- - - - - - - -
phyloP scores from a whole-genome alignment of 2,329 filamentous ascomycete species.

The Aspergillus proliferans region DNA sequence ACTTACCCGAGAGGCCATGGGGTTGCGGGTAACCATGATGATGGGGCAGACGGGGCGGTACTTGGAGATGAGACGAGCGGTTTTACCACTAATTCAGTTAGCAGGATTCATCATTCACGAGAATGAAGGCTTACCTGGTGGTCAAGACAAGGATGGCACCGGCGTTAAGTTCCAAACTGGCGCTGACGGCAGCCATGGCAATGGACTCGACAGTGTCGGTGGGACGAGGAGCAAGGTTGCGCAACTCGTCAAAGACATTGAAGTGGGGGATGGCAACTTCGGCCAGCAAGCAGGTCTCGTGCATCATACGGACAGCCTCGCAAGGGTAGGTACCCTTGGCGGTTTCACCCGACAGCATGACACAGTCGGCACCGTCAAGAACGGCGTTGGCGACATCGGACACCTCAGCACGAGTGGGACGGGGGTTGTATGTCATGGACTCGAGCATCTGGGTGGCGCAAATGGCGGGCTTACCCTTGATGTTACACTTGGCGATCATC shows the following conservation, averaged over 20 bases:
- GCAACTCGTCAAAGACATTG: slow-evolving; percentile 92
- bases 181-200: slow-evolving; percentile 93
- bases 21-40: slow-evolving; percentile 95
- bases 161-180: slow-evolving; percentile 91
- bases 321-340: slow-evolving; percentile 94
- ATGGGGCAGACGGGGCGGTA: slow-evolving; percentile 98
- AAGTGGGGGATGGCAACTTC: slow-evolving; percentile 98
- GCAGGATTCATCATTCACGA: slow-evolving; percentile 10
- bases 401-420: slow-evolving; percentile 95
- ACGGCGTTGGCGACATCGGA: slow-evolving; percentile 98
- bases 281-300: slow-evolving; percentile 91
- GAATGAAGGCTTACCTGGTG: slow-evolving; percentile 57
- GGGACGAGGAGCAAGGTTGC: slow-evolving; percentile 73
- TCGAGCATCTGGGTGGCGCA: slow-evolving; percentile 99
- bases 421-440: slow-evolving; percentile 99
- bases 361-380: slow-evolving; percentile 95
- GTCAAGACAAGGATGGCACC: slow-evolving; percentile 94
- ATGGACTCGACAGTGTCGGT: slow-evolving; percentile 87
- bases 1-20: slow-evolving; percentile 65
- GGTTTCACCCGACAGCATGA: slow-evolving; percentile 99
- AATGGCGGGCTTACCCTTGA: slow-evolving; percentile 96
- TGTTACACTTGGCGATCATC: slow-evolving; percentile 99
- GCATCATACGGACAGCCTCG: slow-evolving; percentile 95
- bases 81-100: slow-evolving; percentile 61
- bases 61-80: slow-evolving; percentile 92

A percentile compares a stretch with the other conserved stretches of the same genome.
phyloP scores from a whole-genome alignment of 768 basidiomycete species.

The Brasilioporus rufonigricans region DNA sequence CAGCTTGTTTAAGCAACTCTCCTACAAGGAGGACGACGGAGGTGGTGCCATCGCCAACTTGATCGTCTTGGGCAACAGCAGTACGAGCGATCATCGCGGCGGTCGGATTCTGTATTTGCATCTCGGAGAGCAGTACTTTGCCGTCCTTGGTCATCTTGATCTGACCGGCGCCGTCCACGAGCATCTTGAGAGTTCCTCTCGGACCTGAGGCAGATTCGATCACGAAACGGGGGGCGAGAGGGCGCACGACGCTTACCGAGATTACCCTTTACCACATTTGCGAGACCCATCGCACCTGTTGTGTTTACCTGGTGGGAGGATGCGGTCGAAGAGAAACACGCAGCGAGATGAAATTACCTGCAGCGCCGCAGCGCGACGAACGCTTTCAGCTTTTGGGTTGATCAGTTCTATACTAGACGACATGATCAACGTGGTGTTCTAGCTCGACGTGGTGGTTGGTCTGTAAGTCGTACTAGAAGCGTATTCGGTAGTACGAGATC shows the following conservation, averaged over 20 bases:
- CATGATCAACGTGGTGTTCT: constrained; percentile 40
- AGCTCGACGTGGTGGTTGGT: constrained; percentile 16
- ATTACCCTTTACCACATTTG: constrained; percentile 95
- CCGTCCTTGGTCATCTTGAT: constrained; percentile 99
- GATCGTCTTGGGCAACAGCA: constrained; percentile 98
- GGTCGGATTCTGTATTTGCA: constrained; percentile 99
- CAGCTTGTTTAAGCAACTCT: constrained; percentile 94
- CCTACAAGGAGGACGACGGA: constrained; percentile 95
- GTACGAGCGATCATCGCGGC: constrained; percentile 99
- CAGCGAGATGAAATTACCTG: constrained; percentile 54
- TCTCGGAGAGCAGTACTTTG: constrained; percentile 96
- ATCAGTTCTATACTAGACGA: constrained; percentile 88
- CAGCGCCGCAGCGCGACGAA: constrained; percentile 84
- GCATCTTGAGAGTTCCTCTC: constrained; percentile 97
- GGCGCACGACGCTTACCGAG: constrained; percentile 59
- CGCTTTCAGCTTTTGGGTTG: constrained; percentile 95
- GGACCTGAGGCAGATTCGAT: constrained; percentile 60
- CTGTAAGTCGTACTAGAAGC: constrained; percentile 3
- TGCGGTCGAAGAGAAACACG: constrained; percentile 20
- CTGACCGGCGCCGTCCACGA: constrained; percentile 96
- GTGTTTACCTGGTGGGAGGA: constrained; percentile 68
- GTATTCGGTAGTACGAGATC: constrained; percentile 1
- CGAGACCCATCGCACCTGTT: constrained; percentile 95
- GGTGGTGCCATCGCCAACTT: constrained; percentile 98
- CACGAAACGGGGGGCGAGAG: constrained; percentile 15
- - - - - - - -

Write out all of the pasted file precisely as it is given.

phyloP scores from a whole-genome alignment of 2,329 filamentous ascomycete species.

The Aspergillus proliferans region DNA sequence ACTTACCCGAGAGGCCATGGGGTTGCGGGTAACCATGATGATGGGGCAGACGGGGCGGTACTTGGAGATGAGACGAGCGGTTTTACCACTAATTCAGTTAGCAGGATTCATCATTCACGAGAATGAAGGCTTACCTGGTGGTCAAGACAAGGATGGCACCGGCGTTAAGTTCCAAACTGGCGCTGACGGCAGCCATGGCAATGGACTCGACAGTGTCGGTGGGACGAGGAGCAAGGTTGCGCAACTCGTCAAAGACATTGAAGTGGGGGATGGCAACTTCGGCCAGCAAGCAGGTCTCGTGCATCATACGGACAGCCTCGCAAGGGTAGGTACCCTTGGCGGTTTCACCCGACAGCATGACACAGTCGGCACCGTCAAGAACGGCGTTGGCGACATCGGACACCTCAGCACGAGTGGGACGGGGGTTGTATGTCATGGACTCGAGCATCTGGGTGGCGCAAATGGCGGGCTTACCCTTGATGTTACACTTGGCGATCATC shows the following conservation, averaged over 20 bases:
- GCAACTCGTCAAAGACATTG: slow-evolving; percentile 92
- bases 181-200: slow-evolving; percentile 93
- bases 21-40: slow-evolving; percentile 95
- bases 161-180: slow-evolving; percentile 91
- bases 321-340: slow-evolving; percentile 94
- ATGGGGCAGACGGGGCGGTA: slow-evolving; percentile 98
- AAGTGGGGGATGGCAACTTC: slow-evolving; percentile 98
- GCAGGATTCATCATTCACGA: slow-evolving; percentile 10
- bases 401-420: slow-evolving; percentile 95
- ACGGCGTTGGCGACATCGGA: slow-evolving; percentile 98
- bases 281-300: slow-evolving; percentile 91
- GAATGAAGGCTTACCTGGTG: slow-evolving; percentile 57
- GGGACGAGGAGCAAGGTTGC: slow-evolving; percentile 73
- TCGAGCATCTGGGTGGCGCA: slow-evolving; percentile 99
- bases 421-440: slow-evolving; percentile 99
- bases 361-380: slow-evolving; percentile 95
- GTCAAGACAAGGATGGCACC: slow-evolving; percentile 94
- ATGGACTCGACAGTGTCGGT: slow-evolving; percentile 87
- bases 1-20: slow-evolving; percentile 65
- GGTTTCACCCGACAGCATGA: slow-evolving; percentile 99
- AATGGCGGGCTTACCCTTGA: slow-evolving; percentile 96
- TGTTACACTTGGCGATCATC: slow-evolving; percentile 99
- GCATCATACGGACAGCCTCG: slow-evolving; percentile 95
- bases 81-100: slow-evolving; percentile 61
- bases 61-80: slow-evolving; percentile 92

A percentile compares a stretch with the other conserved stretches of the same genome.
phyloP scores from a whole-genome alignment of 768 basidiomycete species.

The Brasilioporus rufonigricans region DNA sequence CAGCTTGTTTAAGCAACTCTCCTACAAGGAGGACGACGGAGGTGGTGCCATCGCCAACTTGATCGTCTTGGGCAACAGCAGTACGAGCGATCATCGCGGCGGTCGGATTCTGTATTTGCATCTCGGAGAGCAGTACTTTGCCGTCCTTGGTCATCTTGATCTGACCGGCGCCGTCCACGAGCATCTTGAGAGTTCCTCTCGGACCTGAGGCAGATTCGATCACGAAACGGGGGGCGAGAGGGCGCACGACGCTTACCGAGATTACCCTTTACCACATTTGCGAGACCCATCGCACCTGTTGTGTTTACCTGGTGGGAGGATGCGGTCGAAGAGAAACACGCAGCGAGATGAAATTACCTGCAGCGCCGCAGCGCGACGAACGCTTTCAGCTTTTGGGTTGATCAGTTCTATACTAGACGACATGATCAACGTGGTGTTCTAGCTCGACGTGGTGGTTGGTCTGTAAGTCGTACTAGAAGCGTATTCGGTAGTACGAGATC shows the following conservation, averaged over 20 bases:
- CATGATCAACGTGGTGTTCT: constrained; percentile 40
- AGCTCGACGTGGTGGTTGGT: constrained; percentile 16
- ATTACCCTTTACCACATTTG: constrained; percentile 95
- CCGTCCTTGGTCATCTTGAT: constrained; percentile 99
- GATCGTCTTGGGCAACAGCA: constrained; percentile 98
- GGTCGGATTCTGTATTTGCA: constrained; percentile 99
- CAGCTTGTTTAAGCAACTCT: constrained; percentile 94
- CCTACAAGGAGGACGACGGA: constrained; percentile 95
- GTACGAGCGATCATCGCGGC: constrained; percentile 99
- CAGCGAGATGAAATTACCTG: constrained; percentile 54
- TCTCGGAGAGCAGTACTTTG: constrained; percentile 96
- ATCAGTTCTATACTAGACGA: constrained; percentile 88
- CAGCGCCGCAGCGCGACGAA: constrained; percentile 84
- GCATCTTGAGAGTTCCTCTC: constrained; percentile 97
- GGCGCACGACGCTTACCGAG: constrained; percentile 59
- CGCTTTCAGCTTTTGGGTTG: constrained; percentile 95
- GGACCTGAGGCAGATTCGAT: constrained; percentile 60
- CTGTAAGTCGTACTAGAAGC: constrained; percentile 3
- TGCGGTCGAAGAGAAACACG: constrained; percentile 20
- CTGACCGGCGCCGTCCACGA: constrained; percentile 96
- GTGTTTACCTGGTGGGAGGA: constrained; percentile 68
- GTATTCGGTAGTACGAGATC: constrained; percentile 1
- CGAGACCCATCGCACCTGTT: constrained; percentile 95
- GGTGGTGCCATCGCCAACTT: constrained; percentile 98
- CACGAAACGGGGGGCGAGAG: constrained; percentile 15